During the 1930s, the congregation and its work developed steadily. The rapid pace did not appeal to all of the nuns, many of whom were on the verge of exhaustion, despite their profound love for their work. Moreover, the mission had had some difficult financial years since the death of Canon Plantin, a great friend of the congregation who had brilliantly managed its accounting. Mother Marie Thomas d’Aquin organized countless fundraising activities in an attempt to increase revenues. These activities yielded little and, unfortunately, added to the burden of the already exhausted nuns.28 The real solution lay in increasing fees for the many services offered by the congregation, such as bed and breakfast, boarding, classes and meals. But Mother Marie Thomas d’Aquin rejected this option, remaining strongly committed to the next-to-free services that were at the heart of the congregation’s mission. This situation came to a head in the early 1940s when a group of nuns called for a change in the congregation’s leadership. During the General Chapter of 1943, the delegated sisters elected a new general superior, and Mother Marie Thomas d’Aquin was appointed assistant. Despite this demotion, she remained the congregation’s figurehead.

It was also at this time that Mother Marie Thomas d’Aquin found her thoughts turning to Europe. She was extremely concerned about the rise of Nazism and the occupation of her motherland. To help occupied France, the premises at 489 Sussex Street were transformed into a branch of the French Refugee Relief Society of England. Many volunteers came to the Institute to pack and ship donations.29 Among the volunteers was Princess Alice, the wife of Governor General Sir Alexander Cambridge, 1st Earl of Athlone, who regularly visited the Institute and grew very close to Mother Marie Thomas d’Aquin. In 1956, the actions of Mother Marie Thomas d’Aquin in support of her fellow French citizens earned her the nomination of Chevalier de la Légion d’Honneur. She received her medal from His Excellency Francis Lacoste, Ambassador of France to Canada.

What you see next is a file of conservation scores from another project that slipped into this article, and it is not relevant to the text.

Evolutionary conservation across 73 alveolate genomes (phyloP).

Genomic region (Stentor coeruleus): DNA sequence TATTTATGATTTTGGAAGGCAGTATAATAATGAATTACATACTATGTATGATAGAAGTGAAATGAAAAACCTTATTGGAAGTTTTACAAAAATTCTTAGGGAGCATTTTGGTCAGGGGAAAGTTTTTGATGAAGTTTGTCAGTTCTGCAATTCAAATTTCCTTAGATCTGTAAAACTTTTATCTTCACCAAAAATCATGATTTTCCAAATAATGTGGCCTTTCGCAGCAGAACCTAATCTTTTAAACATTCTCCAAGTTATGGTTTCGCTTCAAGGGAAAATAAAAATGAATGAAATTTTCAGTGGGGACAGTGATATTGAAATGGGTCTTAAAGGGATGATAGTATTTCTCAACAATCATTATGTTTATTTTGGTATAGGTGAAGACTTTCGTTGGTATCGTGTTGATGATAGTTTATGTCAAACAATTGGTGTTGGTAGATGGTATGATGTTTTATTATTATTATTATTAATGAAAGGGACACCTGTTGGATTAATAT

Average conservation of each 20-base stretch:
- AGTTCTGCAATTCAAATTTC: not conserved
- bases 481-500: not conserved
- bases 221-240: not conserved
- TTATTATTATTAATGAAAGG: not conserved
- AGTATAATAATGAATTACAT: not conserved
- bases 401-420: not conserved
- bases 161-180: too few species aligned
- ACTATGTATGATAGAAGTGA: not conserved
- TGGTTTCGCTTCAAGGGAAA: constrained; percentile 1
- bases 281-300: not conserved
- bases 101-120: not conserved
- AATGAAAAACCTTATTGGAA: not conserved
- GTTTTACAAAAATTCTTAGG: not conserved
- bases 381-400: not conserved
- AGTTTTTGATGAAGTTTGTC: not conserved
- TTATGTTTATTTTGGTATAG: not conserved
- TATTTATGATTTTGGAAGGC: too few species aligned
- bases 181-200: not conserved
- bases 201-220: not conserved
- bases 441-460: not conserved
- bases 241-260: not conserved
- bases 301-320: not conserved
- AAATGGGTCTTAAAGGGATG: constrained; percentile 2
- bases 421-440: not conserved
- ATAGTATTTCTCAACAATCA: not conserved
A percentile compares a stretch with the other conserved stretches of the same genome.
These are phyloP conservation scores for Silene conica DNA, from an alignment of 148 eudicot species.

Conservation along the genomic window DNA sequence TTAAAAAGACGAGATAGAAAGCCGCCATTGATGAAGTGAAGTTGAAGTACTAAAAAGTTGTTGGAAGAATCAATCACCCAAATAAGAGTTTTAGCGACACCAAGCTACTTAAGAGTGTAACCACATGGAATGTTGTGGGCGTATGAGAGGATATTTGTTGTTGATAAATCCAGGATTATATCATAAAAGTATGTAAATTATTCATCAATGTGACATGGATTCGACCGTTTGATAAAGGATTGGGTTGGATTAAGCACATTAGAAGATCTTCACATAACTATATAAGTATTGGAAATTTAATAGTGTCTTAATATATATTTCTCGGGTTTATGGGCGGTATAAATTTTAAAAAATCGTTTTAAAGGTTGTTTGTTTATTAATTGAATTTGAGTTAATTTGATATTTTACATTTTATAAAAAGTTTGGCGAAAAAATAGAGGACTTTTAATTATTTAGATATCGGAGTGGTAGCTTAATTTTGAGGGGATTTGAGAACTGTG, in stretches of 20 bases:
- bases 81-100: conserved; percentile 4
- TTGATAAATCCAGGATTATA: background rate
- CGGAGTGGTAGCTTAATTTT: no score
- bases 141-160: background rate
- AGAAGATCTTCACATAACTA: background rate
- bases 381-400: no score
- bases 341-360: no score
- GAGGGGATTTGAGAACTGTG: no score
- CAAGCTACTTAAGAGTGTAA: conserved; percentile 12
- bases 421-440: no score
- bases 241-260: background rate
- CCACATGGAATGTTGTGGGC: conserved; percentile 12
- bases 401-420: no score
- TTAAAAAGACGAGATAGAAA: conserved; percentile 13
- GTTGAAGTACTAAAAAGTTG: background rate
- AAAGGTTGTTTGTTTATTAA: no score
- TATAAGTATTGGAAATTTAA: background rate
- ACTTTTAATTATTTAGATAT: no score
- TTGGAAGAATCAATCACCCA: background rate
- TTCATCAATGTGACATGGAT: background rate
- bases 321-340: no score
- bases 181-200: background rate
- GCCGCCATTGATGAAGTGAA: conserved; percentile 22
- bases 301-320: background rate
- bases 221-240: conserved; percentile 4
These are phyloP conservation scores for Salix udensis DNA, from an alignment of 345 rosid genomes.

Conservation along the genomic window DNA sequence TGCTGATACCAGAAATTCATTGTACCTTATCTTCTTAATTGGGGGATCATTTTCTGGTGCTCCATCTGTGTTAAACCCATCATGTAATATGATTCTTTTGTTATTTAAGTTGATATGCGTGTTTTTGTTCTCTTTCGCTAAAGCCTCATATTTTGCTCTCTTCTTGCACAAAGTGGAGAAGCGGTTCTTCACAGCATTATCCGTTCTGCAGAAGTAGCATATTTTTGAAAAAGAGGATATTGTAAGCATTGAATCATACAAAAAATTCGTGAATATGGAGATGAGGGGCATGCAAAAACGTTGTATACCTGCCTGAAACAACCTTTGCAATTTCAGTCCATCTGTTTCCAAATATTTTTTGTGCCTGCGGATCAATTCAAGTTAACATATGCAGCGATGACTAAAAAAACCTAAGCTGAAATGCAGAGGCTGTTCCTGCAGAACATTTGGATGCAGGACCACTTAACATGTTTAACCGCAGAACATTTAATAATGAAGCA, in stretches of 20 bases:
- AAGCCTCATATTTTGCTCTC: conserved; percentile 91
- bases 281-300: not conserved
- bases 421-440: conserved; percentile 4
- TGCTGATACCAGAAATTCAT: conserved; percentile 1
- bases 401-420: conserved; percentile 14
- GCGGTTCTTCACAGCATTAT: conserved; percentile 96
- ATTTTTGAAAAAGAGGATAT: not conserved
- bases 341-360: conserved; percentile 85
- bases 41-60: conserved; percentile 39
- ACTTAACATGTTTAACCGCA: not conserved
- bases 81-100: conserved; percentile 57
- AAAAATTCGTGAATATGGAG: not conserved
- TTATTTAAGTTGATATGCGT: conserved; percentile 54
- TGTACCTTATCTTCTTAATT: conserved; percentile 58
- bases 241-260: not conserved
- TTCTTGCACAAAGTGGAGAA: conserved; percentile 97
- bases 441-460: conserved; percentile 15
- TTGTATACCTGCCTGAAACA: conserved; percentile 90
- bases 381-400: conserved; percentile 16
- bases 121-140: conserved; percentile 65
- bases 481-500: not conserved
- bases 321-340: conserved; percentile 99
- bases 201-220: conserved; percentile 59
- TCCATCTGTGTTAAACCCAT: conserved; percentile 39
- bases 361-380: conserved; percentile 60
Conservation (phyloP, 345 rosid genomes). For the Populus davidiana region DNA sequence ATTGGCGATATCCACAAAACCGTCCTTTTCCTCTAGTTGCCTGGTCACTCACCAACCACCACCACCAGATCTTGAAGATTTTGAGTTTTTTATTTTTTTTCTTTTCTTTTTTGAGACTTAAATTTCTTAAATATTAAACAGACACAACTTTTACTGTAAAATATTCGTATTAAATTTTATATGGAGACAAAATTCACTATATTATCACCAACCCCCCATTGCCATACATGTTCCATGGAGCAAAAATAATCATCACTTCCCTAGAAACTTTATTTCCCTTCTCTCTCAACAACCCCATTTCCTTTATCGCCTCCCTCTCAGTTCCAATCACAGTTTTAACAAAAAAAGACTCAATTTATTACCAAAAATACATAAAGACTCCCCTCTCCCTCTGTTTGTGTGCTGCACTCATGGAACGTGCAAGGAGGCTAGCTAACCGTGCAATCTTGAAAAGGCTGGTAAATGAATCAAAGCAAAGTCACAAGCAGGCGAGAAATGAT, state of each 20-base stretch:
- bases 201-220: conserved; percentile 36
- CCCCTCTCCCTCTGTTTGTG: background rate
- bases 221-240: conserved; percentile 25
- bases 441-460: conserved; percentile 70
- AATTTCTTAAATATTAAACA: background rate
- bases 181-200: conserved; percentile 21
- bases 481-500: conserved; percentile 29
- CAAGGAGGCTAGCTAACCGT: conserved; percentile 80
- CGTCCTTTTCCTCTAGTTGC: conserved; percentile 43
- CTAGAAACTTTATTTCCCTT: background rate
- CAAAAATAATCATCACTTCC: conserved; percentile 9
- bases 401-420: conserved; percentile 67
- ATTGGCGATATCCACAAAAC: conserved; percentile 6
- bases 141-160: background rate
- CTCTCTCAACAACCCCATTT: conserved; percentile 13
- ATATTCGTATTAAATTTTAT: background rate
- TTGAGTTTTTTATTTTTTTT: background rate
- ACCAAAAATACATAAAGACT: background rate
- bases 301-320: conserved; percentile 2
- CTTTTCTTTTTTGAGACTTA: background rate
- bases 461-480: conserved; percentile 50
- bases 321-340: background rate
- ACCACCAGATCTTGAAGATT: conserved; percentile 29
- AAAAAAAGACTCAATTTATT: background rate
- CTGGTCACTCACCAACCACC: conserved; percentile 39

Over the years, Mother Marie Thomas d’Aquin became a leading figure in the nation’s capital, taking part in the city’s public, social and political life. Since the earliest days of the Jeanne d’Arc Institute, Mother Marie Thomas d’Aquin had maintained her many connections with Ottawa’s high society with the greatest simplicity. In 1918, Lady Laurier agreed to chair the Jeanne d’Arc Association, a group of volunteers dedicated to helping the Institute. Over the years, several wives of governors general also become involved in the work as presidents of charitable or honorary events. Furthermore, every governor general since the late 1930s frequented the Institute and personally knew its director. Mother Marie Thomas d’Aquin gave private French classes to Viscount Alexander of Tunis, Governor General from 1946 to 1952, as well as several judges of the Supreme Court of Canada. The grandchildren of Governors General Sir Alexander Cambridge, 1st Earl of Athlone (1940-46) and Vincent Massey (1952-59) attended the Institute’s schools. Mother Marie Thomas d’Aquin was also friends with Georges Vanier (1959-67) and his wife Pauline.30 Her charisma, openness and wisdom attracted governors general, ambassadors, ministers and bishops to 489 Sussex Street.

The Jeanne d’Arc Institute was also frequented by the entire French diplomatic corps, including diplomats and ambassadors. The French National Union, of which Mother Marie Thomas d’Aquin was a member in good standing, held its meetings at the Institute.31 She also maintained a friendly and regular correspondence with Prime Minister Mackenzie King, who often sought her advice when in Ottawa. Because of her good advice, charisma and kindness, Mother Marie Thomas d’Aquin ended up mingling with capital’s high society without losing the simplicity and open-mindedness that made her a source of inspiration to so many.